fig10: Cell–cell adhesion strength in control and mutant endothelial cells. (A–C) Analysis of endothelial cell migration into a wound. Crystal violet staining of control (A) and β-catenin −/− (B) endothelial cells 8 h after mechanical wounding of the monolayer. C reports the number of migrating single cells into the wound at 8 h. (D) Permeability across endothelial cell monolayers. β-Catenin −/− confluent endothelial cells show a higher passage of FITC-dextran as compared with the control cells. In C and D, columns represent means ± SEM of quadruplicates of a typical experiments out of three performed. (E–H) β-catenin– endothelial cells (−/−) form only small, disorganized aggregates interconnected with thin, single-cell elongations on Matrigel™ matrix (G and H), whereas control endothelial cells are able to organize into aggregates and bundles and show a typical cordlike structure on Matrigel™ matrix (E and F).
Mentions: When intercellular junctions are affected, cells tend to detach from the monolayer and migrate as single cells (Corada et al., 2002). As reported in Fig. 10 (A–C), single migrating cells were very few in control monolayers, whereas cells lacking β-catenin detached from the monolayer and migrated into the wound much more efficiently. Differences in cell migration velocity or cell proliferation at the cell front among β-catenin +/+ and −/− cells were excluded by the phagokinetic track assay and BrdU incorporation respectively (see supplemental Materials and methods section, Fig. S5; available at http://www.jcb.org/cgi/content/full/jcb.200212157/DC1).

Bottom Line: We found that early phases of vasculogenesis and angiogenesis were not affected in mutant embryos; however, vascular patterning in the head, vitelline, umbilical vessels, and the placenta was altered.These changes paralleled a decrease in cell-cell adhesion strength and an increase in paracellular permeability.We conclude that in vivo, the absence of beta-catenin significantly reduces the capacity of endothelial cells to maintain intercellular contacts.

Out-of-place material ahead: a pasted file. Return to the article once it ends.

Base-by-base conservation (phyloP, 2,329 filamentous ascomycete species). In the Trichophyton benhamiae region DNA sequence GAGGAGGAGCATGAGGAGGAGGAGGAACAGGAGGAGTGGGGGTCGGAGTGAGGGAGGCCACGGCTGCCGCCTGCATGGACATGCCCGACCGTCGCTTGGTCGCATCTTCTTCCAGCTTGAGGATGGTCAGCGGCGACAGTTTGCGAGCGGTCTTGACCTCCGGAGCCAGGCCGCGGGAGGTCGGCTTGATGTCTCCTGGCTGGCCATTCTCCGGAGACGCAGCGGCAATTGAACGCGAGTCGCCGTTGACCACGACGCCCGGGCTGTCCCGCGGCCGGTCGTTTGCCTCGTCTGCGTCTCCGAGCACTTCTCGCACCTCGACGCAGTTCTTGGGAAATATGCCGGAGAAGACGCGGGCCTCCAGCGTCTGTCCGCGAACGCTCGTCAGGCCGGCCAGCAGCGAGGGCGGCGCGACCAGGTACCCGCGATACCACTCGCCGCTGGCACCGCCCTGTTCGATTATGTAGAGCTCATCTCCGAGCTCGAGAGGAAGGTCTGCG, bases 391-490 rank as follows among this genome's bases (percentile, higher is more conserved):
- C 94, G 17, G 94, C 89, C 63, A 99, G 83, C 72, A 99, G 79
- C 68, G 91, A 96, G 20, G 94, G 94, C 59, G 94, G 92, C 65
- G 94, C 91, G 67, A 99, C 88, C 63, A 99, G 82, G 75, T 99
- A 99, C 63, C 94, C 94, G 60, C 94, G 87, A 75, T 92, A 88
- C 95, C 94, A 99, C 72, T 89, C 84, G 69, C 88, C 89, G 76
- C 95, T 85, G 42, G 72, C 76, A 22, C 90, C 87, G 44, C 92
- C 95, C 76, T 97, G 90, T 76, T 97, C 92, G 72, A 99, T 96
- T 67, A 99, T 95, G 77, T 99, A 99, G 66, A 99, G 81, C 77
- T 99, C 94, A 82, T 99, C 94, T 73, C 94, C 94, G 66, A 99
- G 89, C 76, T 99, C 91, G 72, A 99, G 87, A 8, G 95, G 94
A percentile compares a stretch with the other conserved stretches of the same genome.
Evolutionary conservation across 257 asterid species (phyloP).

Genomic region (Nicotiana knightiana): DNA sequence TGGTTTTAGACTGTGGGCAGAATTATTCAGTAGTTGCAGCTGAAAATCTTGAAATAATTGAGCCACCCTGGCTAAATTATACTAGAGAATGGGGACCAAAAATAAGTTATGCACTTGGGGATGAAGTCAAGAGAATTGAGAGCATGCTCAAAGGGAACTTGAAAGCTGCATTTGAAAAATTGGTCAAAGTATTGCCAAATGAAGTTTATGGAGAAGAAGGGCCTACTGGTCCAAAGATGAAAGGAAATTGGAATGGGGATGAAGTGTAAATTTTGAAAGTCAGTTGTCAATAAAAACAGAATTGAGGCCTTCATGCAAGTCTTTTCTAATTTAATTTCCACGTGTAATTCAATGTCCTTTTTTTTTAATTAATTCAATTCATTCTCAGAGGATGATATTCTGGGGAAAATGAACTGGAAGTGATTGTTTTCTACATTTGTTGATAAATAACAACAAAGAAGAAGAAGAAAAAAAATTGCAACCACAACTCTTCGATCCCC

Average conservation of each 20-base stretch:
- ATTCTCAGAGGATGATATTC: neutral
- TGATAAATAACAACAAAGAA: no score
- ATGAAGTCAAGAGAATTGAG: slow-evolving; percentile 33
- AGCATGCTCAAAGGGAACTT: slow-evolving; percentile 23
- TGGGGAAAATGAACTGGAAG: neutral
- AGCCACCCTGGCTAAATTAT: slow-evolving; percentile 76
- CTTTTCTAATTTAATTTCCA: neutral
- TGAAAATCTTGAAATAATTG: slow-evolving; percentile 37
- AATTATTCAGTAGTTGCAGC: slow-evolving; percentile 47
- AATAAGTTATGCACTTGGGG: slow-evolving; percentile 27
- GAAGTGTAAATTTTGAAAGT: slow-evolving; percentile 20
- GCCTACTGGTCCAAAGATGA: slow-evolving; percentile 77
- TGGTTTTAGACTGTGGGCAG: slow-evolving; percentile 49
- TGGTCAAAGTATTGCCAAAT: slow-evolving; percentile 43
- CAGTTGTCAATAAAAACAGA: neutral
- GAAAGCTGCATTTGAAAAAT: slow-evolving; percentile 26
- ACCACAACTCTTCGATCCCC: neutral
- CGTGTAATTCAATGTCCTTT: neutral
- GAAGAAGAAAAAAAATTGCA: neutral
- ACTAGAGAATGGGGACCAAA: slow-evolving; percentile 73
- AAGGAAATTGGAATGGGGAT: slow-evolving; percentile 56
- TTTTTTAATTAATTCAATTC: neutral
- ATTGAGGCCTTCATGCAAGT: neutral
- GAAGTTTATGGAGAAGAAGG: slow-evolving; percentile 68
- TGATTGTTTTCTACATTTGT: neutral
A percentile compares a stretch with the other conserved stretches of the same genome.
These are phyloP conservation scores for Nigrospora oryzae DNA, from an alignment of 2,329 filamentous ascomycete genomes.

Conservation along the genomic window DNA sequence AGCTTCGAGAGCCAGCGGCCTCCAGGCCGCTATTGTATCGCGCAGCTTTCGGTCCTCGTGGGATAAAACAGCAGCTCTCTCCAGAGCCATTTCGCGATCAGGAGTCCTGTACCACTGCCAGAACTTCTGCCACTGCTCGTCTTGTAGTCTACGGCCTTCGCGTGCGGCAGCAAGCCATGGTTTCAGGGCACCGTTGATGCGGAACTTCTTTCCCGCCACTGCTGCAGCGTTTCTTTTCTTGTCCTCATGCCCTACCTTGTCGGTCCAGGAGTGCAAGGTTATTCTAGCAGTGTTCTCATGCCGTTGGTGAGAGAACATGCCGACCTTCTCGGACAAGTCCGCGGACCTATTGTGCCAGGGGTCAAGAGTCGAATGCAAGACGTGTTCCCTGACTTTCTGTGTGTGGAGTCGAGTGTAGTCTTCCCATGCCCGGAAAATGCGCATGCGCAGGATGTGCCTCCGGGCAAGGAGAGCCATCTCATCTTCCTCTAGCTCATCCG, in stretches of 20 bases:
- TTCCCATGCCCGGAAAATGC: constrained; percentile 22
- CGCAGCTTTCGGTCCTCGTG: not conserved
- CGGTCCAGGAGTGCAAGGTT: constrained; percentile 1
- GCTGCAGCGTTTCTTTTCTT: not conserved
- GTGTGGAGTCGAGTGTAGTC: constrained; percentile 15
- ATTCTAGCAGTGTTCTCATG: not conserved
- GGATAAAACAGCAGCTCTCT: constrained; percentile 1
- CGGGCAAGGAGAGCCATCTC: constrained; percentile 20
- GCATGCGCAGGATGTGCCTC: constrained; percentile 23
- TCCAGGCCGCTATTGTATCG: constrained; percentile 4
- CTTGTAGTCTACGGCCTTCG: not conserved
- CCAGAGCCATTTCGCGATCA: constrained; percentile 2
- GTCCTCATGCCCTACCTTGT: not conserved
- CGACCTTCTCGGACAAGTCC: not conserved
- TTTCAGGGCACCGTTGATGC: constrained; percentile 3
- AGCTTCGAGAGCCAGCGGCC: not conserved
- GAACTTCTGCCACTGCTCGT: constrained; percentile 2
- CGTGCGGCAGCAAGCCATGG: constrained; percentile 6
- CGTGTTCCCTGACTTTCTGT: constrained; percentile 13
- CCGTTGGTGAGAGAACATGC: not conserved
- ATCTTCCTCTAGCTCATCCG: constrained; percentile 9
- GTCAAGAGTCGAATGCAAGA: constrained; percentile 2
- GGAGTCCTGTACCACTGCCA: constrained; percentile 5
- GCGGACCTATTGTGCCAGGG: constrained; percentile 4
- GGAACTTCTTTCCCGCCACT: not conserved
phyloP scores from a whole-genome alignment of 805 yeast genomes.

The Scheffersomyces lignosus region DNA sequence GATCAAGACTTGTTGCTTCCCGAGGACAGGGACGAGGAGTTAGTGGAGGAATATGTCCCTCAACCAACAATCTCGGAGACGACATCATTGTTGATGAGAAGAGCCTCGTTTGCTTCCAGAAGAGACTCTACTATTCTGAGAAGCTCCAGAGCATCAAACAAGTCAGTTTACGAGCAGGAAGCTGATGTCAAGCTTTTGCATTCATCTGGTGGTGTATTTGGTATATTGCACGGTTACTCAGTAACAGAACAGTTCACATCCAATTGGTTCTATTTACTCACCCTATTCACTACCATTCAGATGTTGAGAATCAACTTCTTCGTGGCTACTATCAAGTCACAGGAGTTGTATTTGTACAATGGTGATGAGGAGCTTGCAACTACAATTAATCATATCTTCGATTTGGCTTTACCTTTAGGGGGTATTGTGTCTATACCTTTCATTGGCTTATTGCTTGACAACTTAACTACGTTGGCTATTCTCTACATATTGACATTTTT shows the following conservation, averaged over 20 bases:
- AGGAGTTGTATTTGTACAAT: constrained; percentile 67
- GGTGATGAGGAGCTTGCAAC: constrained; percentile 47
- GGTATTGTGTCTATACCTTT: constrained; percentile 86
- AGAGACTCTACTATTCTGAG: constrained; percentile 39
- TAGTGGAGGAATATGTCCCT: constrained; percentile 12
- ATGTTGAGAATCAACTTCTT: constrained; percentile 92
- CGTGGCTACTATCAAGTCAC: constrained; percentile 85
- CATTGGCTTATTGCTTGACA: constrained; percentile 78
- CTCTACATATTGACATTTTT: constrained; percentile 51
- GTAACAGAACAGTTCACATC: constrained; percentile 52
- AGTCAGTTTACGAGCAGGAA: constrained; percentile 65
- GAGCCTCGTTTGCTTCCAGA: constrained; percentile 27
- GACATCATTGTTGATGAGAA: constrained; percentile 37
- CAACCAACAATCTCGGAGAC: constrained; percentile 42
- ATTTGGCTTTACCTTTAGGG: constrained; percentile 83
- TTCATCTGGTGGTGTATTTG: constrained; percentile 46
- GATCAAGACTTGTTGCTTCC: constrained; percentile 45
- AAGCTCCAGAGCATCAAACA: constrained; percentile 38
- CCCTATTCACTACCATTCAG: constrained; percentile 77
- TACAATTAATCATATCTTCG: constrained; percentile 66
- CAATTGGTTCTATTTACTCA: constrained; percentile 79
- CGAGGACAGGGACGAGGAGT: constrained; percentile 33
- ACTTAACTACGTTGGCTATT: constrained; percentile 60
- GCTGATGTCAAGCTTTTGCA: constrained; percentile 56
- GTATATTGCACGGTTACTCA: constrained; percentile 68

View Article: PubMed Central - PubMed

Affiliation: FIRC Institute of Molecular Oncology, 16-20139, Milan, Italy.

ABSTRACT
Using the Cre/loxP system we conditionally inactivated beta-catenin in endothelial cells. We found that early phases of vasculogenesis and angiogenesis were not affected in mutant embryos; however, vascular patterning in the head, vitelline, umbilical vessels, and the placenta was altered. In addition, in many regions, the vascular lumen was irregular with the formation of lacunae at bifurcations, vessels were frequently hemorrhagic, and fluid extravasation in the pericardial cavity was observed. Cultured beta-catenin -/- endothelial cells showed a different organization of intercellular junctions with a decrease in alpha-catenin in favor of desmoplakin and marked changes in actin cytoskeleton. These changes paralleled a decrease in cell-cell adhesion strength and an increase in paracellular permeability. We conclude that in vivo, the absence of beta-catenin significantly reduces the capacity of endothelial cells to maintain intercellular contacts. This may become more marked when the vessels are exposed to high or turbulent flow, such as at bifurcations or in the beating heart, leading to fluid leakage or hemorrhages.

Show MeSH
Related in: MedlinePlus